This week I was in Great Neck, Long Island filming for our Fitzgerald documentary. Kudos to the crew and to Alice Kasten, president of the Great Neck Historical Society, for spending the day in blistering heat, generously giving her time to show us her town.
Scott & Zelda lived in Great Neck in 1922 and 1923. From there he left for Paris where he wrote The Great Gatsby. The established thought about Gatsby is: West Egg is Great Neck and East Egg is Sands Point.
According to Alice, whenever the town reflects upon its history, it is naturally drawn to the 20’s and Gatsby–they even have a Gatsby Lane.
Our objective is not to debunk Great Neck’s impact on the Gatsby in this documentary, it’s about establishing Westport’s legitimacy in its contribution to what we find in Gatsby, as the writer Barbra Probst Solomon who grew up in Westport so eloquently accomplished with her 1996 New Yorker article. Unfortunately, that story failed to gain traction with the scholarly community.
Alice of Great Neck said, “I wasn’t even aware the Fitzgerald’s were in Westport.”
And so we are spending the summer digging into that era helping to flush out Ms. Solomon’s ideas through interviews (including a chat with Ms. Solomon!), archival footage and documents. I wouldn’t want to spoil what we’re finding at this point in the game, but I did want to share one insight.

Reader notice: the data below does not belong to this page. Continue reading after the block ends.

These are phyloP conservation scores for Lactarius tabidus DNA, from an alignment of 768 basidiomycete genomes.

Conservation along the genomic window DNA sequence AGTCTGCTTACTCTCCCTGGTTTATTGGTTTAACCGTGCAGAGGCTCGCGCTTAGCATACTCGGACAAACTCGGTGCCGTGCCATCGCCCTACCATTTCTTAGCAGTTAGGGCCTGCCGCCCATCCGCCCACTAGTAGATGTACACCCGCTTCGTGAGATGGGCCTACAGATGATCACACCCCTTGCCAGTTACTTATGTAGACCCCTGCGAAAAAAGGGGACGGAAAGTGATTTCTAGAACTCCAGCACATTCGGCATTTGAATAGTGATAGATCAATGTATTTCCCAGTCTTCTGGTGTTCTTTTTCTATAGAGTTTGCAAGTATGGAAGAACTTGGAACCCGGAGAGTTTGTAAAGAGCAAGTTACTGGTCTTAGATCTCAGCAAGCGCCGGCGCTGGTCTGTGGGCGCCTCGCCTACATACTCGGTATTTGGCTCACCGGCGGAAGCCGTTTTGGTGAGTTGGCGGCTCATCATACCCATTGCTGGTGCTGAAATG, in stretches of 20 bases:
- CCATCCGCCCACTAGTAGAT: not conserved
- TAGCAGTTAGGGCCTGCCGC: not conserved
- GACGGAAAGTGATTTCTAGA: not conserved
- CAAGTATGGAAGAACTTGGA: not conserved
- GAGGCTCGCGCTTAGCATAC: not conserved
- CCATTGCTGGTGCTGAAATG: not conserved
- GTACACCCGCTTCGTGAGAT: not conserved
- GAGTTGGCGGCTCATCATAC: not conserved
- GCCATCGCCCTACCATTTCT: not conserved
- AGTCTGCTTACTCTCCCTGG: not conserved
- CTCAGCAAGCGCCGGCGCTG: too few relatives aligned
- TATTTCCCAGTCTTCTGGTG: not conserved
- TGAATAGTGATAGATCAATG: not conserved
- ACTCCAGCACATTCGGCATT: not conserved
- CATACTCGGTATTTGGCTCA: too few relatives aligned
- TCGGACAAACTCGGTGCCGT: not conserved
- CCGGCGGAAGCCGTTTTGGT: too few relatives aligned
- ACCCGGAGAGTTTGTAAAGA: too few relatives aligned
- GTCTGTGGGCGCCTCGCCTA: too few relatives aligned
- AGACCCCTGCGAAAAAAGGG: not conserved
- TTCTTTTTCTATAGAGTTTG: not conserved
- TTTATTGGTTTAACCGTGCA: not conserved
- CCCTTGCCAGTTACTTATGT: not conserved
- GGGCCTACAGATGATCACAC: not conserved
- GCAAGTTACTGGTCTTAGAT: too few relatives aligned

I’m overwhelmed at the remarkable commitment people like Alice in Great Neck, and the folks here in Westport, who work at our historical society, and of course Ms. Solomon, all who are so passionate and committed to making sure we don’t forget our past.
This week Alice generously shared with us her personal collection of photographs, memorabilia and postcards dating back to the late 19th and early 20th century. It was an incredible portal into the world of yesteryear.
Another reason we’re doing this film is because last March I hosted a literary round-table with some of Westport’s artistic luminaries discussing life here dating back to the 20’s. What surprised me most is how little residents knew of our town. I believe Alice has experienced that same lack of awareness in Great Neck.
Both towns benefit from people like Alice, the caretakers of the past. Although George Santayana’s quote: Those who cannot remember the past are condemned to repeat it, is most often cited in the context of the Third Reich, being ignorant of the colorful characters who once populated a town, or as Fitzgerald so aptly captured in Gatsby, the fatal attraction to the glitz and power of wealth–could doom us to a bleak cultural landscape filled with McMansions and a preoccupation with reality television.
From what I’ve seen in both towns this summer, these women, with such passion for the past, deserve a greater voice, now more than ever.